Tope Arikawe walked past a security checkpoint at Murtala Muhammed International Airport in Nigeria before looking back to catch a final glimpse of his mother.
Arikawe knew then, in 2012, he might not see her again for months, maybe years.
The sacrifice was one Arikawe made at the age of 17 in the hope of a better life for him and his family.
“I turned around and saw that my mom was in tears,” Arikawe said. “I was going to a new country and would be by myself. She was happy for me because I was getting this opportunity but was also sad because she wouldn’t be seeing me in a while.”
Seven years have passed since that day as Arikawe, a hulking 6-foot-8 forward with bright smile and ever-positive outlook, has bounced from stop to stop across the United States chasing his dream of playing college basketball at the Division I level.
The journey full of trials and tribulations led him to North Texas, where he now is playing out his senior year.
Arikawe developed into a college prospect at Covenant Christian Academy in Marietta, Georgia, after coming to America but failed to meet NCAA academic standards to qualify to play at the Division I level. He spent two years at Panola College, where his coach remembers him showing up with some of his belongings stuffed in a trash bag.
Arikawe missed the UNT basketball team’s tour of Italy over the summer due to problems with his visa that arose while the United States was still sorting through issues related to President Donald Trump’s travel ban on people from majority-Muslim countries.
Arikawe looks back on the journey with a smile. Saying goodbye to his mother, Victoria Agbola, and facing those obstacles was worth it because of where he is now.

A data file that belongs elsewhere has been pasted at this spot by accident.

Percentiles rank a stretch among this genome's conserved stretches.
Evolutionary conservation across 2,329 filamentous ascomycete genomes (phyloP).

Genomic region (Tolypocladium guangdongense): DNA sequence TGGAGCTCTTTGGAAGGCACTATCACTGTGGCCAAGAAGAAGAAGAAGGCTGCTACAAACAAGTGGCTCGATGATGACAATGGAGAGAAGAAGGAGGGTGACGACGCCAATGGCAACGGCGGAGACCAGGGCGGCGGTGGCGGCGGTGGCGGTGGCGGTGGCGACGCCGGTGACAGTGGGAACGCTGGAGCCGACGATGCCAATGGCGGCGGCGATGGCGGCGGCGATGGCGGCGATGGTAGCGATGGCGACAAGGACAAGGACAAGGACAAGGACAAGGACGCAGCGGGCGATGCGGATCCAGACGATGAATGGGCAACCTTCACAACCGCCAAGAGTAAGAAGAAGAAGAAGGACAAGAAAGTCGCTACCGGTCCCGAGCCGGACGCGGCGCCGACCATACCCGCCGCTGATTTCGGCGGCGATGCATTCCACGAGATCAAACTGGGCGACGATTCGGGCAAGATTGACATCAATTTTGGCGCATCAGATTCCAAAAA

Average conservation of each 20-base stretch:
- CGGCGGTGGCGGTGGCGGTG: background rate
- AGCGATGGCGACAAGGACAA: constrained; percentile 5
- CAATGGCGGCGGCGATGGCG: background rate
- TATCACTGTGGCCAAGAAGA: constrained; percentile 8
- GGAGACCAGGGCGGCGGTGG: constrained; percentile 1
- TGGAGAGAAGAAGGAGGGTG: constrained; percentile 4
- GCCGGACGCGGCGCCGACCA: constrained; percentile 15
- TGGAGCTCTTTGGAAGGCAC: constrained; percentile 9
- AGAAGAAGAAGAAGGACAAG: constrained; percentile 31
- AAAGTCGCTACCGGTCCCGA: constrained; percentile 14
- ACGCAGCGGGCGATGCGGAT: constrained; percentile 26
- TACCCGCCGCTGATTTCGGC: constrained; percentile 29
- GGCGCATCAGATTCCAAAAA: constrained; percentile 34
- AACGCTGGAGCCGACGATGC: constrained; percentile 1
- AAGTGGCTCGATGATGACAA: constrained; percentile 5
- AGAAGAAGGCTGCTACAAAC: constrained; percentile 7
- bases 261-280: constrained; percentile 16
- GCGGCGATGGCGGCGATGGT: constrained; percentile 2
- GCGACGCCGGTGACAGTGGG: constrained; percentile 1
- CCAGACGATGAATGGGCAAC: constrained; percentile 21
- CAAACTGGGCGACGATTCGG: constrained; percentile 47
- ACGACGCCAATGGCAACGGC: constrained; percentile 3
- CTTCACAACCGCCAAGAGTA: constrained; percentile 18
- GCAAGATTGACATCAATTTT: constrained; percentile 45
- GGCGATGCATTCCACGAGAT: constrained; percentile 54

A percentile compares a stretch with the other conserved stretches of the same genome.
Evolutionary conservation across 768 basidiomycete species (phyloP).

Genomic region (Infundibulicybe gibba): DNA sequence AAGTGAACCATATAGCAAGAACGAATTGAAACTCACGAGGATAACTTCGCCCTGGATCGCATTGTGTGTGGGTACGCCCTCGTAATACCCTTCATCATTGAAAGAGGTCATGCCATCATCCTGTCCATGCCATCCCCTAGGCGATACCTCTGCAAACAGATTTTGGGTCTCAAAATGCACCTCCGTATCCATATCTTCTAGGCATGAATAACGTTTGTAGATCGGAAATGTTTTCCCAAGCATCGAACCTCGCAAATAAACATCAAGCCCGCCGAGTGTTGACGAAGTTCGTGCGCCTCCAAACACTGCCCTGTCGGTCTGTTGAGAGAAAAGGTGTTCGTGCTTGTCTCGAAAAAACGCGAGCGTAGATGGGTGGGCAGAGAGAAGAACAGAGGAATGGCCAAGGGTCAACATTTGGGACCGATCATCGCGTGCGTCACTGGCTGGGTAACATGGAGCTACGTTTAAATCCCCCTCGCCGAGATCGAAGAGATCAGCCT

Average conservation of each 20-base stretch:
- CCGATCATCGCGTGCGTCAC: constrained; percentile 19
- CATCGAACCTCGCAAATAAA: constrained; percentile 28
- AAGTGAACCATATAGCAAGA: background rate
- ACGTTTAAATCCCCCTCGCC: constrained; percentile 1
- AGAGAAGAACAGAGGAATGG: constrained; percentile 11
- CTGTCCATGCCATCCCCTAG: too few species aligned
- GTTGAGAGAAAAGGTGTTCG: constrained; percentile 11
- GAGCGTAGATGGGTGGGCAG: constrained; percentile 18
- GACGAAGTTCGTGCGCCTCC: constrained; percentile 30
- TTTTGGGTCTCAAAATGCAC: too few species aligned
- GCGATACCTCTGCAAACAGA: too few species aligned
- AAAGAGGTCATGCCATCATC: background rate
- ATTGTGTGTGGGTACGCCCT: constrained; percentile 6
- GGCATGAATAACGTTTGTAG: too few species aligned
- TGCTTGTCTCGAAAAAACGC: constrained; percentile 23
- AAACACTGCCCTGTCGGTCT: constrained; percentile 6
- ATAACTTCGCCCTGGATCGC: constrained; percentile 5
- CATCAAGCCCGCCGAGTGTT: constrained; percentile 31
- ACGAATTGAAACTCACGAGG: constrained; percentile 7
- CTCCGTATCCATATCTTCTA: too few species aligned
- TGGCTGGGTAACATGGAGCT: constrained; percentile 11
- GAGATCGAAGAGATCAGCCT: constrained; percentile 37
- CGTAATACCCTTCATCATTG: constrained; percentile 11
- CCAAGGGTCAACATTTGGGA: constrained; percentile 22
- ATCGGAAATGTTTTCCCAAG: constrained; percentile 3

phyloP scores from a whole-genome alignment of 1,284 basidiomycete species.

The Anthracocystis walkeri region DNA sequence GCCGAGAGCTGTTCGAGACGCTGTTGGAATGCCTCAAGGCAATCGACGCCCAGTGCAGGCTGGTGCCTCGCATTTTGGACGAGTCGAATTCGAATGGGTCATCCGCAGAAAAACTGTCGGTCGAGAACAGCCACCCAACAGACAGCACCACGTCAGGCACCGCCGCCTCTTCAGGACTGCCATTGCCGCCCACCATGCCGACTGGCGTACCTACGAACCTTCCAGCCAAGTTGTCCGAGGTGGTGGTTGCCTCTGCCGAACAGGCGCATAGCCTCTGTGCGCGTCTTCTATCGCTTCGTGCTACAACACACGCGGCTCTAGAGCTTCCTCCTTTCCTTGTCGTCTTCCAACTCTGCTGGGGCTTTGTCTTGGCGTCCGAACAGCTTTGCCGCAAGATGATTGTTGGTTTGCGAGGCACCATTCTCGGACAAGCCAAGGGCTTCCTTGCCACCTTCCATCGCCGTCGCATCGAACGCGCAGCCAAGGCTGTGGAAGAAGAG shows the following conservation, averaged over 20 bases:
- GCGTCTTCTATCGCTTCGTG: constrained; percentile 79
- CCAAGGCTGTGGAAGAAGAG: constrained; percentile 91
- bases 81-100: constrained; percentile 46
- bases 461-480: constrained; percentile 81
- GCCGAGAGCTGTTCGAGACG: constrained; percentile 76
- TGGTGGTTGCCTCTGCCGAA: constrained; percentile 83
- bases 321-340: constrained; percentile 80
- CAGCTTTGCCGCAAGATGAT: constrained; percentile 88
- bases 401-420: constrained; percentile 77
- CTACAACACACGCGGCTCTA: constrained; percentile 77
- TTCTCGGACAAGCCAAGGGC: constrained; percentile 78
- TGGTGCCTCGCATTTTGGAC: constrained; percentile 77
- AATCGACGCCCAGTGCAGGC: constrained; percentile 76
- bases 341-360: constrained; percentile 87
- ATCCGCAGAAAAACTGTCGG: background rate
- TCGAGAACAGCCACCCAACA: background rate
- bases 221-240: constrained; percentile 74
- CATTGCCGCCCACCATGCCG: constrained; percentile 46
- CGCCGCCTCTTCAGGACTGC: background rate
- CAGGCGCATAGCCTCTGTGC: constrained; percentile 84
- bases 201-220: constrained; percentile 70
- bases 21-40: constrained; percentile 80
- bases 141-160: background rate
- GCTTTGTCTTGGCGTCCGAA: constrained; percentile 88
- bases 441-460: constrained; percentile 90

Arikawe will play for the Mean Green on Wednesday in their game against Florida International in the opening round of the Conference USA tournament at The Star in Frisco.
In a few weeks, Arikawe will have something even more precious than the championship he and the Mean Green are chasing.
He’ll have his college degree in integrated studies, the goal he focused on throughout his journey. He’ll also have lifelong friends from his time at UNT.
Arikawe’s teammates describe him as an approachable and fun person who has played a key role behind the scenes as one of the Mean Green’s leaders.
“He’s one of the voices we listen to when things get hard,” fellow senior Michael Miller said.
Arikawe has endured tough times off the court that dwarf anything he has experienced on it, giving him a unique perspective.
“I don’t know how Tope has handled being away from home for seven years,” UNT coach Grant McCasland said. “It’s a credit to his resiliency. He understands that he has a great opportunity to get a degree that will allow him to help his family long-term. Not a lot of guys at his age have a long-term vision. They just worry about the next place they are going to go out to eat.”
Finding his way into basketball
Soccer was Arikawe’s first love growing up in Lagos, Nigeria, a coastal city of 21 million.
It wasn’t until Arikawe was 14 that the course of his athletic career changed.
“A coach spotted me and told me that I had the height and size to play basketball,” Arikawe said. “I decided to try it and loved it.”
Arikawe’s size and strength helped him develop quickly and join a long line of African college basketball players who have continued their careers in the United States. Hakeem Olajuwon, one of the game’s all-time greats, is also from Lagos and lived just a few blocks away from Arikawe.
Former UNT guard Maurice Aniefiok and Abdul Ado, who has started all season for Mississippi State, are also from Lagos.
Just like the greats who came before him, Arikawe attracted the attention of coaches who help African players find homes at high schools in the United States.